Monday, August 9, 2021

The Conversion of Edith Stein


For the August 9 Memorial honoring the martyrdom (in Auschwitz on this day in 1942) of that renowned “Catholic member of the Jewish people” and Carmelite nun Saint Teresa Benedicta of the Cross (a.k.a. Edith Stein), I thought it would be good to present the brief story of her journey to Christ and the Catholic Church.

I wrote this article over six years ago and it was published in my monthly column in Magnificat in November 2015:

Edith Stein traveled a path of conversion that included many encounters before she discovered Saint Teresa of Avila on a friend’s bookshelf. She was born in 1891 in Breslau, in what was then eastern Germany (now Wroclaw, Poland), into a vibrant Jewish family.

As a child, Edith was close to her mother, whose faithful Jewish piety was her first experience of religion. Edith also grew to be a brilliant student, and intellectual aspirations led her away from the simple devotions of her mother, so that at the age of 13 she “stopped praying” inwardly. But she continued to respect her mother’s convictions and accompany her to the synagogue. Her mother singing the Psalms no doubt laid the foundations within Edith’s soul of the search for ultimate truth. Thus, even as she lost belief in God, she also dedicated herself to finding truth.

She studied prodigiously and with great success in school and university, but also became frustrated with the pervasive atmosphere of scientific materialism. Then, in 1911, she first met Edmund Husserl. Husserl’s philosophical method made a powerful case for the transcendence of the human person beyond the material observations of empirical science. Husserl’s “phenomenology” convinced Edith, and others, that it was possible toknow the truth of “things in themselves.”

Edith decided to write her dissertation under Husserl’s direction. Meanwhile, something remarkable was happening: phenomenology was opening Husserl’s followers to God and religion. Many became Christians. At this time Edith Stein met Max Scheler, a Catholic convert who convinced her that religion was necessary for the fulfillment of the human person. It was because of Scheler, Edith later said, that “the world of faith unfolded before me” for the first time.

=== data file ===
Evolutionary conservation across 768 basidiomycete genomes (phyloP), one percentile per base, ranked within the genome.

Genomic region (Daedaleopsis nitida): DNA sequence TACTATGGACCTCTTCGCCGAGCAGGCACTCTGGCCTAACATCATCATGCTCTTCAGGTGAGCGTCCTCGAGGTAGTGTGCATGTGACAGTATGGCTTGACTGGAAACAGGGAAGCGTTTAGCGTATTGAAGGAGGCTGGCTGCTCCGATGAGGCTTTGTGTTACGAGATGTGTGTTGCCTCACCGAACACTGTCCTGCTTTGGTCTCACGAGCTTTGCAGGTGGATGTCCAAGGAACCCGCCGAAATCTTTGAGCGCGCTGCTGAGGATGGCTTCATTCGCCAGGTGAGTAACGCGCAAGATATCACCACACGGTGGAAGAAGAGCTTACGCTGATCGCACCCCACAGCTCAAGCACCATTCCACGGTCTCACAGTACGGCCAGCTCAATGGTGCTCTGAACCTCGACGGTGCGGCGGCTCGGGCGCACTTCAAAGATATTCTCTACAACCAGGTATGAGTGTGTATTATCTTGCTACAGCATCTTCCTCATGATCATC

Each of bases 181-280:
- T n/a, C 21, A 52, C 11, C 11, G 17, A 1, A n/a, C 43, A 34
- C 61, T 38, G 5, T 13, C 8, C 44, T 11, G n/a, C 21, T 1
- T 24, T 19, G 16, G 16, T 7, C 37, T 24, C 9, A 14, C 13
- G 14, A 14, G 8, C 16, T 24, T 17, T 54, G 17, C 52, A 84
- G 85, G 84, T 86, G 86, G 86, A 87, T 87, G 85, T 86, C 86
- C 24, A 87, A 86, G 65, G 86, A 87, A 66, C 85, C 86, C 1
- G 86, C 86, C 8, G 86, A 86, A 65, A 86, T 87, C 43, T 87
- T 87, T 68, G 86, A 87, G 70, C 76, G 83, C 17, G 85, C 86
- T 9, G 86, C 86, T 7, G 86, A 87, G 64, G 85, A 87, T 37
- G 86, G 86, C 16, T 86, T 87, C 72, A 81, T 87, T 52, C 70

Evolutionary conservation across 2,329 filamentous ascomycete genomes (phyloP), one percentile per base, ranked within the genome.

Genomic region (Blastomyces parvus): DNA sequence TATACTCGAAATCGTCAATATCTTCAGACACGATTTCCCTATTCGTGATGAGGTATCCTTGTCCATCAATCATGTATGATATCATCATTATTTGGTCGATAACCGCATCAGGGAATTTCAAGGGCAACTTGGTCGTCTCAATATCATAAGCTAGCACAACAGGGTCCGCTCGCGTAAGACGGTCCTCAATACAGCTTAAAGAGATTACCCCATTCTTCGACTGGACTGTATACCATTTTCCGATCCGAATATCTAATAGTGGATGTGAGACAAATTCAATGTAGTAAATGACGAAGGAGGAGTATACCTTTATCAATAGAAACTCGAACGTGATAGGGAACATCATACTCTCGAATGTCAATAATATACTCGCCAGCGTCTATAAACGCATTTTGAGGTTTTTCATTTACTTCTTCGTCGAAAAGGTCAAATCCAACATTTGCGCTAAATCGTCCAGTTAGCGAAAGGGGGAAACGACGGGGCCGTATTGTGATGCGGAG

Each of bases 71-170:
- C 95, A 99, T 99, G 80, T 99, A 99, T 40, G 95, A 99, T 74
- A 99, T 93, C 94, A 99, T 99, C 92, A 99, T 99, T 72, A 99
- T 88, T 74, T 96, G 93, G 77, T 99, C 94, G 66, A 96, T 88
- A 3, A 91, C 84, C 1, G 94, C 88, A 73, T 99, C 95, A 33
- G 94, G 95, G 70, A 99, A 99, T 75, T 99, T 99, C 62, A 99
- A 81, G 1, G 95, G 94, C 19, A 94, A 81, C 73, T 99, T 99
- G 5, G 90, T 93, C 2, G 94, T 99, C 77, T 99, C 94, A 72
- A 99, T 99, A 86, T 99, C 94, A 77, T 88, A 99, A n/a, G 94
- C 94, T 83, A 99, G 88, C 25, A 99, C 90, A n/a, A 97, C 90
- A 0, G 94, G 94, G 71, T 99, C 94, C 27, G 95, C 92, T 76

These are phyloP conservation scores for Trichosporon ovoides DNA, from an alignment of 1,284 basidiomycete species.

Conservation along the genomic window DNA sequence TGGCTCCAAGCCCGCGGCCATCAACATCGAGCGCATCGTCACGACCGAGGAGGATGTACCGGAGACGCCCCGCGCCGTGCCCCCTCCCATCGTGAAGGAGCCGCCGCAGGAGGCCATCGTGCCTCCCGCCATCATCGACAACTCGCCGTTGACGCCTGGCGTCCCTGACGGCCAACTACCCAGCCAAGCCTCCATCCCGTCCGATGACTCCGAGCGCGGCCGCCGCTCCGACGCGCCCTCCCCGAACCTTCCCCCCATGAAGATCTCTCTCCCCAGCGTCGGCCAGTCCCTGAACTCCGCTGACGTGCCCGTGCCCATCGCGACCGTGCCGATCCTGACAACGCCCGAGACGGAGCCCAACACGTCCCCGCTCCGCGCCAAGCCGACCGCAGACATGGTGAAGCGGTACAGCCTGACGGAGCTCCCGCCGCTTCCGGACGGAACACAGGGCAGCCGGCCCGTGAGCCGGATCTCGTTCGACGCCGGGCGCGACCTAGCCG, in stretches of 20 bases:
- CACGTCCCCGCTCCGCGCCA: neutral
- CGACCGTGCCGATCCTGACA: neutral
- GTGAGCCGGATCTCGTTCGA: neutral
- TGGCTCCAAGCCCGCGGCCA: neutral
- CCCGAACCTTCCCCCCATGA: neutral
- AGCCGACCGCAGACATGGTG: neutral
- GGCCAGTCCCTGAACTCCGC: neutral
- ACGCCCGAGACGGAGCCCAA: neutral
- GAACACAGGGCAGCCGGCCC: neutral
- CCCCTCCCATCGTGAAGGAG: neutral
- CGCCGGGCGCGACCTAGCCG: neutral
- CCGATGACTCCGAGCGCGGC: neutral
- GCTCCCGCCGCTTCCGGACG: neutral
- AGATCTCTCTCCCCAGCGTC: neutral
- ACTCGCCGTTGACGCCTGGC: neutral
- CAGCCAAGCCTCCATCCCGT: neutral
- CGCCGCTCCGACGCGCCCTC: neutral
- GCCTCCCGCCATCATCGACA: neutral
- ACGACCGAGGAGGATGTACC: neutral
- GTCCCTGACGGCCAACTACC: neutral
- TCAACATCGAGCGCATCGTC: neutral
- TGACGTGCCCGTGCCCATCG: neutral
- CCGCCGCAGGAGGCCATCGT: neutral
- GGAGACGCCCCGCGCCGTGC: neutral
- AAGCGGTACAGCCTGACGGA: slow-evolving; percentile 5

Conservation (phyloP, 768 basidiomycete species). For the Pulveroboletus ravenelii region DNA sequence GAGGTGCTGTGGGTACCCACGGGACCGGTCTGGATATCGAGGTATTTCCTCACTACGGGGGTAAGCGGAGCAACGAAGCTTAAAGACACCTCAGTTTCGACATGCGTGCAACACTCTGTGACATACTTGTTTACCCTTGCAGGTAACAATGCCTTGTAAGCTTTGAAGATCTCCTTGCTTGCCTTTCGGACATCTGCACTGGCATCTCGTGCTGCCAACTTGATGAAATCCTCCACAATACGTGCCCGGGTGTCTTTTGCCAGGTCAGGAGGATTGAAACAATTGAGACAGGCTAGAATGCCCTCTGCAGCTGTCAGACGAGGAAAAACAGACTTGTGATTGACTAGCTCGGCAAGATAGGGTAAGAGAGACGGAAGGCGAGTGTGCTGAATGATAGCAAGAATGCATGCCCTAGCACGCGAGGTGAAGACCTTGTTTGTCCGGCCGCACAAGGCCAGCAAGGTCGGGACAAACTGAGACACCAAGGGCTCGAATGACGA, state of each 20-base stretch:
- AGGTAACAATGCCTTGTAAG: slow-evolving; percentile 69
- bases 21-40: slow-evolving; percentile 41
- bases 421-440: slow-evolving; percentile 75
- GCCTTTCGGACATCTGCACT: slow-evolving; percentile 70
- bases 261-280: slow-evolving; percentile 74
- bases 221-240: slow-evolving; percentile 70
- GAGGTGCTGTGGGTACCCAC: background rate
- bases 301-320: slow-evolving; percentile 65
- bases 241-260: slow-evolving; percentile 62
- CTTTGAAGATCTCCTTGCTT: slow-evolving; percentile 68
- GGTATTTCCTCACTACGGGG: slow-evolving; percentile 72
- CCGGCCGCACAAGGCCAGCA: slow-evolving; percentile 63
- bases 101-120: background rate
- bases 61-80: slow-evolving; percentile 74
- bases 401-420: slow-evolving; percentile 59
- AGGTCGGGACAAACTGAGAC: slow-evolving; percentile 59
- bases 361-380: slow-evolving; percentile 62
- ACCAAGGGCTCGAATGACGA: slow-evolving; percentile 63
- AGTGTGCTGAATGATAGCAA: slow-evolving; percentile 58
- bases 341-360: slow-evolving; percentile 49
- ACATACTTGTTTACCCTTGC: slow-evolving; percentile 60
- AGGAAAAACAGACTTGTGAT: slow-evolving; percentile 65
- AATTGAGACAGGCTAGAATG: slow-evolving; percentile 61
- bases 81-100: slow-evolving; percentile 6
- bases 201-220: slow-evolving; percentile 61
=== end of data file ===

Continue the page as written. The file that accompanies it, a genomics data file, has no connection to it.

As Edith’s search for truth was moving forward intellectually, another friendship was crucial to her personal growth. Professor Adolf Reinach and his wife Anna opened their hearts and their home to Edith while she completed her dissertation and then became Husserl’s personal assistant. When Adolf Reinach was drafted into the war in 1917, he and Anna were baptized Lutheran Christians. Soon after, Adolf was killed in battle. The tragic death of the brilliant young philosopher, however, brought Edith to see something new in her friendship with Anna. Edith knew the terrible grief brought by death, but what she saw in Anna was a strength and peace sustained by her relationship with Jesus. Anna was still Protestant (she would later also become Catholic) but she was a decisive witness at this time on Edith’s path to the Church. Anna embraced her suffering through the power of the Cross, and, Edith later wrote, “that was the moment my unbelief collapsed and Christ shone forth.”

After this, Edith read the New Testament and came to believe in Jesus. This hidden faith in the power of the cross was thus prepared to take its definitive form on the famous night in 1921 when she read Saint Teresa’s Autobiography and discovered the fullness of the Catholic faith and the beginning of her own Carmelite vocation.

Here we have recounted only a few details from the beginning of the story of this great woman who we now honor as Saint Teresa Benedicta of the Cross, whose life, thought, and martyrdom have so profoundly enriched the Church. We all need to get to know her more.

My mother found in Edith Stein a great "spiritual friend" and heavenly intercessor, and now I pray that they have met in an unimaginably deeper way, and are rejoicing together in the presence of God.

The monastery was for Edith Stein the perfection of her faith through the grace of contemplative love. United with the heart of Jesus on the Cross, her hidden life was opened up by the freedom of God's love so that it might reach out in mysterious ways to accompany the suffering of countless people during the darkest days of Hitler's genocide (which claimed her own life) and beyond.

She saw clearly that "real life" meant living an inward participation in Christ's redeeming love for the world. Here above all was the continual "sharing in His death" that made her whole life an offering, and thus prepared her for the ultimate suffering of the concentration camp and the gas chamber. At the beginning of the year before she was taken to Auschwitz, surrounded already by the violence of the Nazi's stranglehold of Europe, Teresa Benedicta offered this reflection (January 6, 1941):